SS is insurance which provides income over a lengthy old age to insure subsistence income. It works well & this sort of simplistic analysis is what prompts the who stand to benefit most from SS to vote against their own interest & elect politicians hellbent on either dismantling SS or robbing (so called “privatizing”) SS funds for the benefit of their political supporters on Wall St.

  17. I consider myself lucky to work for a private institution that still provides a hybrid (defined-benefit and defined-contribution) pension plan, plus a decent match on 401(k) contributions. How rare is that?

  18. …..The most likely explanation is that ING gets higher kickbacks…

    Hey Kwak, what are you going to teach? Conspiracy Theory? Fiction Writing?

    As i have said many times before, it is very disheartening to see that people like simon and you are actually responsible for educating the youth of this country.

    For example, your post on “When It Pays To Be Wrong” about “the fundamental reasons why big banks are always screwing up” was wrong and misleading on so many levels.

    Your assertion that “This is clear evidence for the too big to manage hypothesis” is comical and insulting to anyone with an iota of intelligence.

    As you are aware, the following are not “big banks”:
    – Madoff
    – MF Global
    – Peregrine Financial
    – Turkish Bank (like HSBC, also money laundering)
    – Glaxo ($3B fine for fraud)
    – Countrywide (who gave us a good part of shabby mortgages)
    – Knight Trading

    Somehow backfill your hypothesis!

    Your incompetence does not surprise me.

  19. The paradigm of these non-bank corporations was learned and assimilated from the conduct of the big banks.

    It takes an incompetent to know an incompetent.

  20. Mr. Sullivan,

    If it is true SS was good “for those who got the benefits early, but for those of us who come later, not so much,” then why aren’t we talking about increasing the benefits rather than cutting them or raising the eligibility age (same thing)?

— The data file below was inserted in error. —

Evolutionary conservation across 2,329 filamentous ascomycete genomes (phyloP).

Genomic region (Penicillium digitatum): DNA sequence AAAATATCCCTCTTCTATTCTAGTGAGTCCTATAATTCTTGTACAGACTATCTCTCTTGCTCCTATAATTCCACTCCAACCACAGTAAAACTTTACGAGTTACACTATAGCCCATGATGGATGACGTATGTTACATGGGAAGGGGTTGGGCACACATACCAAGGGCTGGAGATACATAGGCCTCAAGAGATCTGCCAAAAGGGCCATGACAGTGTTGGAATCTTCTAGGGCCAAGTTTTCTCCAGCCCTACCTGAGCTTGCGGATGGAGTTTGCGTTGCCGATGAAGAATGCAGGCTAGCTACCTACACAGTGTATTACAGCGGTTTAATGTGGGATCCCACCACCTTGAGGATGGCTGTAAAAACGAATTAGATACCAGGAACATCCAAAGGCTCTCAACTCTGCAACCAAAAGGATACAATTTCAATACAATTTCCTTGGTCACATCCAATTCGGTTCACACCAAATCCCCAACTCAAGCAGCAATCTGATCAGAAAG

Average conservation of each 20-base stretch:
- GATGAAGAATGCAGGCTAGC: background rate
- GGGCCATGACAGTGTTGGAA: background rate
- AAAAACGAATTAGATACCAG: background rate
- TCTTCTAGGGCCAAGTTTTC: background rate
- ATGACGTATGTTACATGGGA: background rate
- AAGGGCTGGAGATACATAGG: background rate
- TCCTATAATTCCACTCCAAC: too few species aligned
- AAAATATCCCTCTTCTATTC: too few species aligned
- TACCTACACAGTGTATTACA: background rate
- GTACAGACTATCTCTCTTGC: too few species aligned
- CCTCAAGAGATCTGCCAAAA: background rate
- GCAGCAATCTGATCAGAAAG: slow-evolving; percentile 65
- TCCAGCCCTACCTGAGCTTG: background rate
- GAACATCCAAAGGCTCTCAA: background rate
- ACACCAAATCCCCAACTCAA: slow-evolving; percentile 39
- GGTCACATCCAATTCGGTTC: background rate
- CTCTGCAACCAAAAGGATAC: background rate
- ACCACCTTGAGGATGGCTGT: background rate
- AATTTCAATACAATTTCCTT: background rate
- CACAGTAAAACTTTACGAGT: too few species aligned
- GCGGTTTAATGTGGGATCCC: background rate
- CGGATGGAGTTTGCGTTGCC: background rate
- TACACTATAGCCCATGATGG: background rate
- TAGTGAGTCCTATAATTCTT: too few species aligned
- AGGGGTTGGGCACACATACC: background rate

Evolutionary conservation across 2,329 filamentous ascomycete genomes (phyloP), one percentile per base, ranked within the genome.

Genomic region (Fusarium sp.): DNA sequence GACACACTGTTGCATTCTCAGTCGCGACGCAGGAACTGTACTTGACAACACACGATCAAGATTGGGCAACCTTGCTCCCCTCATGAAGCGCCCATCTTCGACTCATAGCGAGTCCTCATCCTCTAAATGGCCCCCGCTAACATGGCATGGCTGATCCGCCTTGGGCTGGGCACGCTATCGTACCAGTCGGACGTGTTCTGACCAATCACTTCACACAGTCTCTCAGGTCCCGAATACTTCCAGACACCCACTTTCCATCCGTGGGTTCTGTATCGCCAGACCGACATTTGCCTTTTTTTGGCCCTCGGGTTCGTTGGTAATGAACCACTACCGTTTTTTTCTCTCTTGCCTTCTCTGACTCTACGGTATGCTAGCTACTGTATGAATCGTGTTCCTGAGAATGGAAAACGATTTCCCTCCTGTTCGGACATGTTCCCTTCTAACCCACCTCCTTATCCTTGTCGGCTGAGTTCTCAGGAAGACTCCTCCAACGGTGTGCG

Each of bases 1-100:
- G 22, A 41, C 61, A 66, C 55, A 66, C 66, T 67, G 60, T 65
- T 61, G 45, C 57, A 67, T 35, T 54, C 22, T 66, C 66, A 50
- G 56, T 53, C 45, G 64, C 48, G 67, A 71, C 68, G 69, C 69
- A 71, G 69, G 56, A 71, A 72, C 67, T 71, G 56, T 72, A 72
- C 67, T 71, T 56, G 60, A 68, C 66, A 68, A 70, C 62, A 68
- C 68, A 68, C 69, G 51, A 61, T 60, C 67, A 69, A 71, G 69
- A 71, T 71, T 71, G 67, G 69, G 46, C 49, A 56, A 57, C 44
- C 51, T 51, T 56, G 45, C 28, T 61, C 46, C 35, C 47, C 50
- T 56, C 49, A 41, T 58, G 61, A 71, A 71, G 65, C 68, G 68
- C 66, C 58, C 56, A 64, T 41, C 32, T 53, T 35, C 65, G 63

21. I’m totally biased, being a retirement consulting actuary, but I would *totally* take a defined benefit retirement plan if one was offered to me. You literally can’t buy that kind of security right now. Or, rather, you can, but at today’s annuity purchase rates, you’re giving all your money to the insurance company.

    Under the status quo, the defined benefit plan will pay the annuity benefit. Under a non-distress termination, the annuity will be covered through an annuity purchase by the employer. In the worst case, you’ll get a portion of your annuity up to the PBGC guaranteed amount. The plan sponsor can offer a lump sum, but they have to offer an annuity as well. None of those options is currently available to me. (These rules mainly pertain to private pensions; I suppose government plans may not be subject to these ruler.)

    James, does your spreadsheet include life contingencies? I’m interested to see how many real people take mortality into account when planning for their retirement income needs. I certainly don’t think the investment banks do.

  22. Greg Taylor: ‘I chose a defined contribution plan in a similar situation over 20 years ago. At the time, I didn’t want to lock myself into a job that I might not like. Now that I’ve stayed, it looks like a very bad decision…’

    Ditto here — only in the great state of Illinois, they’re exempt from paying Social Security. So you get the worst of both worlds: lousy, crummy ultimately worthless 401k (based on your lousy, crummy salary) — plus almost nothing from Social Security.